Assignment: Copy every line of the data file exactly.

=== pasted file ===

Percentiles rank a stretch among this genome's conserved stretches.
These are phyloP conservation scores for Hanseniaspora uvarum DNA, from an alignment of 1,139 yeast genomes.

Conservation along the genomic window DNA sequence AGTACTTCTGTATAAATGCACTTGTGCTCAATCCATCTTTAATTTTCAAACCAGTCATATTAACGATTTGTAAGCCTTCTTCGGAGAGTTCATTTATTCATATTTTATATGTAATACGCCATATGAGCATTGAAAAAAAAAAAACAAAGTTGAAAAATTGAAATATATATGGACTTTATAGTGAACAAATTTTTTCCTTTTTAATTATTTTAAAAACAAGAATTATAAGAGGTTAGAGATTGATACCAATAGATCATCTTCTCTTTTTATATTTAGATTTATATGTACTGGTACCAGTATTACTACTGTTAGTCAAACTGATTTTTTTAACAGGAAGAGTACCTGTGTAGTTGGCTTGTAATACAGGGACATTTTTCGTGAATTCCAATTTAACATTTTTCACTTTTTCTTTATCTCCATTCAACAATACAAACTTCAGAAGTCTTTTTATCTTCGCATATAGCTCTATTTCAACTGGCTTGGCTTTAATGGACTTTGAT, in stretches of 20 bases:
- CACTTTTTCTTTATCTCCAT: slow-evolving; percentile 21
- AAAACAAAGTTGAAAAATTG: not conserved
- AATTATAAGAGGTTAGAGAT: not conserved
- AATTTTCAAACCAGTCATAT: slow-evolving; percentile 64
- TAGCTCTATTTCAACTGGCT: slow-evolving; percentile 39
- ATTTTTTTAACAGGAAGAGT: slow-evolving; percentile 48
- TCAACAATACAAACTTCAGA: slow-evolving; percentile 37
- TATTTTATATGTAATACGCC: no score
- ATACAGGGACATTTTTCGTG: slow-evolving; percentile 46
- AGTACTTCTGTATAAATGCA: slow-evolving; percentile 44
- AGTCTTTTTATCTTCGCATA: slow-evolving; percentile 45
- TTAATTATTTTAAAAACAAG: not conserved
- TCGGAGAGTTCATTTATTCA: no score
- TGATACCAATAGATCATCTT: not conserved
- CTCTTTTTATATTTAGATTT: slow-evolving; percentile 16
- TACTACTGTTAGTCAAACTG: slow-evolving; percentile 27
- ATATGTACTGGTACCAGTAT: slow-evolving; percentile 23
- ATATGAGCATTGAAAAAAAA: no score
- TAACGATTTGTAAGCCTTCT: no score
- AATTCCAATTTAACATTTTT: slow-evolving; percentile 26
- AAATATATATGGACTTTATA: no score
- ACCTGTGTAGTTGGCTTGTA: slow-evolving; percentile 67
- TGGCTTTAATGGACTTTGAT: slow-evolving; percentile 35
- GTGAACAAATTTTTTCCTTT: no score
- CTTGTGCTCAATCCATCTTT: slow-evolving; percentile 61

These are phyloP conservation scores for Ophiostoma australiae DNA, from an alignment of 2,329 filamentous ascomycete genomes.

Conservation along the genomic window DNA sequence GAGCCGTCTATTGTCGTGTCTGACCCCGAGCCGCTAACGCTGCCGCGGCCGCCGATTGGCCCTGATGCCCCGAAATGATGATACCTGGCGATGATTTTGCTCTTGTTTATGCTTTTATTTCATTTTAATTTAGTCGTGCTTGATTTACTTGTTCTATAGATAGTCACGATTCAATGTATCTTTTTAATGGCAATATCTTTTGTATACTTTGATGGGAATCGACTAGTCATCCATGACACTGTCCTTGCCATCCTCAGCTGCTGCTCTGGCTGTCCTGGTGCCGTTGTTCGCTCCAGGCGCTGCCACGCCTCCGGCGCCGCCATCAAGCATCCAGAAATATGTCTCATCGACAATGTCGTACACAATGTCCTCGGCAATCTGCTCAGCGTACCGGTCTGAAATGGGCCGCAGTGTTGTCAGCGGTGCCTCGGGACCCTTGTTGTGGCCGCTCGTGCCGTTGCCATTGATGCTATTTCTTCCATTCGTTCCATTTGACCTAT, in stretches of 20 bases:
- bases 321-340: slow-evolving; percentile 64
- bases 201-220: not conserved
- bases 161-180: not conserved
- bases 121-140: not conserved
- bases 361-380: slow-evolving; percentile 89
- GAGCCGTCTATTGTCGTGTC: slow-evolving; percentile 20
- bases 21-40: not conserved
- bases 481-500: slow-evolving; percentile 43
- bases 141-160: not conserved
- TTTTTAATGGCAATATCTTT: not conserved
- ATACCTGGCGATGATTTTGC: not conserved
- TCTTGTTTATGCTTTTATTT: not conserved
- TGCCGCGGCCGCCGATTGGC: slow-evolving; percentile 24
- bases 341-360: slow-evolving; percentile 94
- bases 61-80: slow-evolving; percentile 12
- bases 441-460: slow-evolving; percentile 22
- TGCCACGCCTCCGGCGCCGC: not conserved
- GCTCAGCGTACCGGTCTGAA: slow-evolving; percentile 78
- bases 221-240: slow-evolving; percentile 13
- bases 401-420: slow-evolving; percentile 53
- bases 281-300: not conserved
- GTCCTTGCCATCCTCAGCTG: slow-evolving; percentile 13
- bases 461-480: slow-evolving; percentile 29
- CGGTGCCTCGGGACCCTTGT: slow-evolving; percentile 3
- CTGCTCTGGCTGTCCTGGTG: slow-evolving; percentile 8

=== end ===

Percentiles rank a stretch among this genome's conserved stretches.
These are phyloP conservation scores for Hanseniaspora uvarum DNA, from an alignment of 1,139 yeast genomes.

Conservation along the genomic window DNA sequence AGTACTTCTGTATAAATGCACTTGTGCTCAATCCATCTTTAATTTTCAAACCAGTCATATTAACGATTTGTAAGCCTTCTTCGGAGAGTTCATTTATTCATATTTTATATGTAATACGCCATATGAGCATTGAAAAAAAAAAAACAAAGTTGAAAAATTGAAATATATATGGACTTTATAGTGAACAAATTTTTTCCTTTTTAATTATTTTAAAAACAAGAATTATAAGAGGTTAGAGATTGATACCAATAGATCATCTTCTCTTTTTATATTTAGATTTATATGTACTGGTACCAGTATTACTACTGTTAGTCAAACTGATTTTTTTAACAGGAAGAGTACCTGTGTAGTTGGCTTGTAATACAGGGACATTTTTCGTGAATTCCAATTTAACATTTTTCACTTTTTCTTTATCTCCATTCAACAATACAAACTTCAGAAGTCTTTTTATCTTCGCATATAGCTCTATTTCAACTGGCTTGGCTTTAATGGACTTTGAT, in stretches of 20 bases:
- CACTTTTTCTTTATCTCCAT: slow-evolving; percentile 21
- AAAACAAAGTTGAAAAATTG: not conserved
- AATTATAAGAGGTTAGAGAT: not conserved
- AATTTTCAAACCAGTCATAT: slow-evolving; percentile 64
- TAGCTCTATTTCAACTGGCT: slow-evolving; percentile 39
- ATTTTTTTAACAGGAAGAGT: slow-evolving; percentile 48
- TCAACAATACAAACTTCAGA: slow-evolving; percentile 37
- TATTTTATATGTAATACGCC: no score
- ATACAGGGACATTTTTCGTG: slow-evolving; percentile 46
- AGTACTTCTGTATAAATGCA: slow-evolving; percentile 44
- AGTCTTTTTATCTTCGCATA: slow-evolving; percentile 45
- TTAATTATTTTAAAAACAAG: not conserved
- TCGGAGAGTTCATTTATTCA: no score
- TGATACCAATAGATCATCTT: not conserved
- CTCTTTTTATATTTAGATTT: slow-evolving; percentile 16
- TACTACTGTTAGTCAAACTG: slow-evolving; percentile 27
- ATATGTACTGGTACCAGTAT: slow-evolving; percentile 23
- ATATGAGCATTGAAAAAAAA: no score
- TAACGATTTGTAAGCCTTCT: no score
- AATTCCAATTTAACATTTTT: slow-evolving; percentile 26
- AAATATATATGGACTTTATA: no score
- ACCTGTGTAGTTGGCTTGTA: slow-evolving; percentile 67
- TGGCTTTAATGGACTTTGAT: slow-evolving; percentile 35
- GTGAACAAATTTTTTCCTTT: no score
- CTTGTGCTCAATCCATCTTT: slow-evolving; percentile 61

These are phyloP conservation scores for Ophiostoma australiae DNA, from an alignment of 2,329 filamentous ascomycete genomes.

Conservation along the genomic window DNA sequence GAGCCGTCTATTGTCGTGTCTGACCCCGAGCCGCTAACGCTGCCGCGGCCGCCGATTGGCCCTGATGCCCCGAAATGATGATACCTGGCGATGATTTTGCTCTTGTTTATGCTTTTATTTCATTTTAATTTAGTCGTGCTTGATTTACTTGTTCTATAGATAGTCACGATTCAATGTATCTTTTTAATGGCAATATCTTTTGTATACTTTGATGGGAATCGACTAGTCATCCATGACACTGTCCTTGCCATCCTCAGCTGCTGCTCTGGCTGTCCTGGTGCCGTTGTTCGCTCCAGGCGCTGCCACGCCTCCGGCGCCGCCATCAAGCATCCAGAAATATGTCTCATCGACAATGTCGTACACAATGTCCTCGGCAATCTGCTCAGCGTACCGGTCTGAAATGGGCCGCAGTGTTGTCAGCGGTGCCTCGGGACCCTTGTTGTGGCCGCTCGTGCCGTTGCCATTGATGCTATTTCTTCCATTCGTTCCATTTGACCTAT, in stretches of 20 bases:
- bases 321-340: slow-evolving; percentile 64
- bases 201-220: not conserved
- bases 161-180: not conserved
- bases 121-140: not conserved
- bases 361-380: slow-evolving; percentile 89
- GAGCCGTCTATTGTCGTGTC: slow-evolving; percentile 20
- bases 21-40: not conserved
- bases 481-500: slow-evolving; percentile 43
- bases 141-160: not conserved
- TTTTTAATGGCAATATCTTT: not conserved
- ATACCTGGCGATGATTTTGC: not conserved
- TCTTGTTTATGCTTTTATTT: not conserved
- TGCCGCGGCCGCCGATTGGC: slow-evolving; percentile 24
- bases 341-360: slow-evolving; percentile 94
- bases 61-80: slow-evolving; percentile 12
- bases 441-460: slow-evolving; percentile 22
- TGCCACGCCTCCGGCGCCGC: not conserved
- GCTCAGCGTACCGGTCTGAA: slow-evolving; percentile 78
- bases 221-240: slow-evolving; percentile 13
- bases 401-420: slow-evolving; percentile 53
- bases 281-300: not conserved
- GTCCTTGCCATCCTCAGCTG: slow-evolving; percentile 13
- bases 461-480: slow-evolving; percentile 29
- CGGTGCCTCGGGACCCTTGT: slow-evolving; percentile 3
- CTGCTCTGGCTGTCCTGGTG: slow-evolving; percentile 8